When invited to be in a parade, go for it! Special events and times come bundled with hassle. Enjoy the glitter and the exhaustion.


Whatever you're undertaking, allow yourself to be at your current level. One refreshing toddler trait is their frequent belief that they're doing GREAT at whatever is at hand. Obviously this reflects our enthusiastic encouragement - but this, too allows them to forge ahead -- and develop some real skills. Recent declarations from our shortest family member include: "I'm great at drawing!" "I'm a very good Mommy" (when she's not tossing her baby doll across the room), "I AM AN ADULT" "I'm great at jumping!" "I'm a VERY fast runner!" It's patently obvious that toddlers are works in progress, but still most people who describe adults as such are seen as a bit laaaaaaa, if not annoying. Yes, the growth rate is drastically reduced, but otherwise it still holds...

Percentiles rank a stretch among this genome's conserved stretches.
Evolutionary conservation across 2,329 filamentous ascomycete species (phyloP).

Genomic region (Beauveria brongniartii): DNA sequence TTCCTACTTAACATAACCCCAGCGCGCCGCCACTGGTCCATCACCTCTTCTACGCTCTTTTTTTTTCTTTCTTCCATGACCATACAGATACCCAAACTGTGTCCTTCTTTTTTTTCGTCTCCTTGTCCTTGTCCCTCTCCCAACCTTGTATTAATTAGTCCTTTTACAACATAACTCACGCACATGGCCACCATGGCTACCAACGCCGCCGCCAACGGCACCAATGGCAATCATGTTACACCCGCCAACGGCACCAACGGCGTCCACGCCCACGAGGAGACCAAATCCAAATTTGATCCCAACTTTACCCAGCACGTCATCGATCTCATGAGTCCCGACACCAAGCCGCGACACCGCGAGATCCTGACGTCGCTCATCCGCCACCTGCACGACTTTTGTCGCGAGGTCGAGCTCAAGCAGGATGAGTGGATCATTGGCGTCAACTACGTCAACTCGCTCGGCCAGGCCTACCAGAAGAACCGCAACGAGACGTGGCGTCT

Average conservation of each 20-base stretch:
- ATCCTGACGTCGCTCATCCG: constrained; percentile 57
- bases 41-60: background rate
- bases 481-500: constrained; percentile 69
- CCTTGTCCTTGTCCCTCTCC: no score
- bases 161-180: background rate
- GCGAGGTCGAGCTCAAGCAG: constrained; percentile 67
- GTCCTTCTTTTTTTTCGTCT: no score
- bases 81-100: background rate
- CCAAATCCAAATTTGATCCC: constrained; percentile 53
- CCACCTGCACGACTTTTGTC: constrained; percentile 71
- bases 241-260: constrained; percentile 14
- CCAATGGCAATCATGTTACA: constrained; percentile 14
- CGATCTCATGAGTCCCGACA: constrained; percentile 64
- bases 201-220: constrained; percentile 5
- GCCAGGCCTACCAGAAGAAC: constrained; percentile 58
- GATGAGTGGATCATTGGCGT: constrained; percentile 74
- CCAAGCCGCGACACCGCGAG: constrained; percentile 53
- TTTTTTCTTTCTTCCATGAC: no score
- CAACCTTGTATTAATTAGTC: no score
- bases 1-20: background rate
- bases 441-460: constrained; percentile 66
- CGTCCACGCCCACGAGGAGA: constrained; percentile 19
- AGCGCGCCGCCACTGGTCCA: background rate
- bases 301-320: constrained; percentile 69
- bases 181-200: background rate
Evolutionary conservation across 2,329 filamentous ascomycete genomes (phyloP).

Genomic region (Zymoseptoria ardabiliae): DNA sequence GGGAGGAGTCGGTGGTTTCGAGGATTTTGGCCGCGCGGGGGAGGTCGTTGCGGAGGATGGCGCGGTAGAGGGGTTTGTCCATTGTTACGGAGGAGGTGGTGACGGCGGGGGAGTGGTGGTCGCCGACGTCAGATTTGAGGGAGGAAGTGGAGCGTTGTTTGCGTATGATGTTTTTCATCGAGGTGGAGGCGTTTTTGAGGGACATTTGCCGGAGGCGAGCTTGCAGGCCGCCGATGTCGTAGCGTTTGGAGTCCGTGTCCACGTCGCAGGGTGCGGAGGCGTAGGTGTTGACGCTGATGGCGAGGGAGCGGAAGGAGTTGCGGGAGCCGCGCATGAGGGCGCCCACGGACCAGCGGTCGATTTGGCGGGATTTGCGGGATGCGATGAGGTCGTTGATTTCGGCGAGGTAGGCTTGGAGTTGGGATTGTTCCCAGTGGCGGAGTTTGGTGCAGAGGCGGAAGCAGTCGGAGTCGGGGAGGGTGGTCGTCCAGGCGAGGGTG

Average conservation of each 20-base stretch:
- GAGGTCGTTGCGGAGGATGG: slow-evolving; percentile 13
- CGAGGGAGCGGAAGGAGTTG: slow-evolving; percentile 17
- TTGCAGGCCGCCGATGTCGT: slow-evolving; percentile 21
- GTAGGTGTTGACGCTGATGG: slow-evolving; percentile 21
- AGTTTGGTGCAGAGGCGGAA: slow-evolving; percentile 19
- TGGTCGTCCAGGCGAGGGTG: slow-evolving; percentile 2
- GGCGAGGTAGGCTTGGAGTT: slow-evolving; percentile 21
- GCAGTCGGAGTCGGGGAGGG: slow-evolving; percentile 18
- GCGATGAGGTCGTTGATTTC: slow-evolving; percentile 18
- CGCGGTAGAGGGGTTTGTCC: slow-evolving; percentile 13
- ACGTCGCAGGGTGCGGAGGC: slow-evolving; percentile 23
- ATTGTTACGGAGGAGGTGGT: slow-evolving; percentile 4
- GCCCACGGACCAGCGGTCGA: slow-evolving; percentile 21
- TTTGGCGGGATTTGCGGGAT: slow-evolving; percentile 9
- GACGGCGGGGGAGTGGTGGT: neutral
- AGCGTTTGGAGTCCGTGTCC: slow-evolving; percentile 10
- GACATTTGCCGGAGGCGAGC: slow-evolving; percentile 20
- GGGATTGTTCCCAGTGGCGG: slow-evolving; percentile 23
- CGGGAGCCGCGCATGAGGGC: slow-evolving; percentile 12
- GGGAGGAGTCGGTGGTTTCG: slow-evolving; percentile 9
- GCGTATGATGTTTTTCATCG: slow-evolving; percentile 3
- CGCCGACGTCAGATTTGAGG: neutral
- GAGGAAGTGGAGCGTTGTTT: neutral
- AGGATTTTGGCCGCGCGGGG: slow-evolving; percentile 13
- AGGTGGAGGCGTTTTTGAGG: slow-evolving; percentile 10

I don't need IKEA kitty drapes. but I want them.
<-- Take time to appreciate simplicity and repetition. It's easiest to be blown away by detailed, finely honed skill -- but there is wisdom and appeal to bold, pared down visuals.

Allow space for the magical. Which is not permission to let magical thinking hold sway... Also remember that sometimes theories -- including your own -- are simply that. Be open to revision.

Happy belated New Year, All! Warmest wishes during the coldest time of the year...